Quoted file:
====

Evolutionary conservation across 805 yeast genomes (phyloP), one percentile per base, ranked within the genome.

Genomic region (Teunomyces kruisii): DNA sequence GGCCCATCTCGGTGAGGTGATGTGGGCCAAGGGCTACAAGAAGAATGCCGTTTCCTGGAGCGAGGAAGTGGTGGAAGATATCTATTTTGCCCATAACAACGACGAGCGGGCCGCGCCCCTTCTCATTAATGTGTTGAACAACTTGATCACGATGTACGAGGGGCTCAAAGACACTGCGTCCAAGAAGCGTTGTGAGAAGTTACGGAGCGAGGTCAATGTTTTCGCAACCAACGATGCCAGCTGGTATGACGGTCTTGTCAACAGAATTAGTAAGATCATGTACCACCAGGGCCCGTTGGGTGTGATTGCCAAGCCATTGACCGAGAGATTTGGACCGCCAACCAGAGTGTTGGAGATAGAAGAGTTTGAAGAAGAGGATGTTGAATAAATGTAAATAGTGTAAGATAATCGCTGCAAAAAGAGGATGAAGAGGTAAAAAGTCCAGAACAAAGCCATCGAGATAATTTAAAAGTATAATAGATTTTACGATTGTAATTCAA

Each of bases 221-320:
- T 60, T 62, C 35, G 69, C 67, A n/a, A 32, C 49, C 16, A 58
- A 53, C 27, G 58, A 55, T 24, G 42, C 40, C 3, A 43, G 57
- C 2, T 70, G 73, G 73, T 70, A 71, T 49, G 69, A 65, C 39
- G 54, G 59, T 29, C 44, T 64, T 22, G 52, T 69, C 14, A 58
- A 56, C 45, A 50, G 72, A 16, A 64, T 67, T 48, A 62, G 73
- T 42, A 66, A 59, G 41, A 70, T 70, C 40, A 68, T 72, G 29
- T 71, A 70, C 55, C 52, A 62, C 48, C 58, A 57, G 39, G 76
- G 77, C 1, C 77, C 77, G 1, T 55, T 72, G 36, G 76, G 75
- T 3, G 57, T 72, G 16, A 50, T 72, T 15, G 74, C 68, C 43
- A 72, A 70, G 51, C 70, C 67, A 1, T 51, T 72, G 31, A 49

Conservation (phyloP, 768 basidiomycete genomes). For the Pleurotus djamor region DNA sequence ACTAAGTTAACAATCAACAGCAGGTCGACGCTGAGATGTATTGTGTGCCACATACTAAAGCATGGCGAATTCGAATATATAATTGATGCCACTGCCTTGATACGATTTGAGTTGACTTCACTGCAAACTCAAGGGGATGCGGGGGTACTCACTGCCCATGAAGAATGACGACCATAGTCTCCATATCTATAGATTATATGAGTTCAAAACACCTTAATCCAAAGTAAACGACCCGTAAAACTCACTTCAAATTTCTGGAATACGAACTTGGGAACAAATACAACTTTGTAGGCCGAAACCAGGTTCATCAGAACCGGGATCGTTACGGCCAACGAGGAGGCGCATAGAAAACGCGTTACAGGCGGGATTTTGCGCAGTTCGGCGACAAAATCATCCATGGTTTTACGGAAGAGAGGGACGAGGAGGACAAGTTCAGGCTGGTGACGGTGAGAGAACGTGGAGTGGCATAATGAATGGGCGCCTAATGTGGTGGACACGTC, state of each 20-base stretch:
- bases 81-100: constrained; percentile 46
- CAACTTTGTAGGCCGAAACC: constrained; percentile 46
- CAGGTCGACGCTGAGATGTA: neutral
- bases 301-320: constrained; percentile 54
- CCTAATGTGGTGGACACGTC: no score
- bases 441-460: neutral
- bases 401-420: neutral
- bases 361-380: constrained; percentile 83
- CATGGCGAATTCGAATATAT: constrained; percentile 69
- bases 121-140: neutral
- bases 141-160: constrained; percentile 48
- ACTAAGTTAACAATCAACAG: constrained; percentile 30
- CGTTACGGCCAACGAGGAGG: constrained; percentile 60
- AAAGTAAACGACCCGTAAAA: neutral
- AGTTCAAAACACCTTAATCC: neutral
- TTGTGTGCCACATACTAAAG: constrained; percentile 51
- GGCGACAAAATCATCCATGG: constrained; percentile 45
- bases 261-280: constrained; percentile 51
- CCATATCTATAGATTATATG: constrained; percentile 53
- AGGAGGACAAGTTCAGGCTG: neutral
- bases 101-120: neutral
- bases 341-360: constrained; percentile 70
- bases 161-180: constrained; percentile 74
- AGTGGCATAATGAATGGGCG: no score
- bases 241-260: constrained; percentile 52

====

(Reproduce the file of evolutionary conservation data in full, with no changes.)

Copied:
Evolutionary conservation across 805 yeast genomes (phyloP), one percentile per base, ranked within the genome.

Genomic region (Teunomyces kruisii): DNA sequence GGCCCATCTCGGTGAGGTGATGTGGGCCAAGGGCTACAAGAAGAATGCCGTTTCCTGGAGCGAGGAAGTGGTGGAAGATATCTATTTTGCCCATAACAACGACGAGCGGGCCGCGCCCCTTCTCATTAATGTGTTGAACAACTTGATCACGATGTACGAGGGGCTCAAAGACACTGCGTCCAAGAAGCGTTGTGAGAAGTTACGGAGCGAGGTCAATGTTTTCGCAACCAACGATGCCAGCTGGTATGACGGTCTTGTCAACAGAATTAGTAAGATCATGTACCACCAGGGCCCGTTGGGTGTGATTGCCAAGCCATTGACCGAGAGATTTGGACCGCCAACCAGAGTGTTGGAGATAGAAGAGTTTGAAGAAGAGGATGTTGAATAAATGTAAATAGTGTAAGATAATCGCTGCAAAAAGAGGATGAAGAGGTAAAAAGTCCAGAACAAAGCCATCGAGATAATTTAAAAGTATAATAGATTTTACGATTGTAATTCAA

Each of bases 221-320:
- T 60, T 62, C 35, G 69, C 67, A n/a, A 32, C 49, C 16, A 58
- A 53, C 27, G 58, A 55, T 24, G 42, C 40, C 3, A 43, G 57
- C 2, T 70, G 73, G 73, T 70, A 71, T 49, G 69, A 65, C 39
- G 54, G 59, T 29, C 44, T 64, T 22, G 52, T 69, C 14, A 58
- A 56, C 45, A 50, G 72, A 16, A 64, T 67, T 48, A 62, G 73
- T 42, A 66, A 59, G 41, A 70, T 70, C 40, A 68, T 72, G 29
- T 71, A 70, C 55, C 52, A 62, C 48, C 58, A 57, G 39, G 76
- G 77, C 1, C 77, C 77, G 1, T 55, T 72, G 36, G 76, G 75
- T 3, G 57, T 72, G 16, A 50, T 72, T 15, G 74, C 68, C 43
- A 72, A 70, G 51, C 70, C 67, A 1, T 51, T 72, G 31, A 49

Conservation (phyloP, 768 basidiomycete genomes). For the Pleurotus djamor region DNA sequence ACTAAGTTAACAATCAACAGCAGGTCGACGCTGAGATGTATTGTGTGCCACATACTAAAGCATGGCGAATTCGAATATATAATTGATGCCACTGCCTTGATACGATTTGAGTTGACTTCACTGCAAACTCAAGGGGATGCGGGGGTACTCACTGCCCATGAAGAATGACGACCATAGTCTCCATATCTATAGATTATATGAGTTCAAAACACCTTAATCCAAAGTAAACGACCCGTAAAACTCACTTCAAATTTCTGGAATACGAACTTGGGAACAAATACAACTTTGTAGGCCGAAACCAGGTTCATCAGAACCGGGATCGTTACGGCCAACGAGGAGGCGCATAGAAAACGCGTTACAGGCGGGATTTTGCGCAGTTCGGCGACAAAATCATCCATGGTTTTACGGAAGAGAGGGACGAGGAGGACAAGTTCAGGCTGGTGACGGTGAGAGAACGTGGAGTGGCATAATGAATGGGCGCCTAATGTGGTGGACACGTC, state of each 20-base stretch:
- bases 81-100: constrained; percentile 46
- CAACTTTGTAGGCCGAAACC: constrained; percentile 46
- CAGGTCGACGCTGAGATGTA: neutral
- bases 301-320: constrained; percentile 54
- CCTAATGTGGTGGACACGTC: no score
- bases 441-460: neutral
- bases 401-420: neutral
- bases 361-380: constrained; percentile 83
- CATGGCGAATTCGAATATAT: constrained; percentile 69
- bases 121-140: neutral
- bases 141-160: constrained; percentile 48
- ACTAAGTTAACAATCAACAG: constrained; percentile 30
- CGTTACGGCCAACGAGGAGG: constrained; percentile 60
- AAAGTAAACGACCCGTAAAA: neutral
- AGTTCAAAACACCTTAATCC: neutral
- TTGTGTGCCACATACTAAAG: constrained; percentile 51
- GGCGACAAAATCATCCATGG: constrained; percentile 45
- bases 261-280: constrained; percentile 51
- CCATATCTATAGATTATATG: constrained; percentile 53
- AGGAGGACAAGTTCAGGCTG: neutral
- bases 101-120: neutral
- bases 341-360: constrained; percentile 70
- bases 161-180: constrained; percentile 74
- AGTGGCATAATGAATGGGCG: no score
- bases 241-260: constrained; percentile 52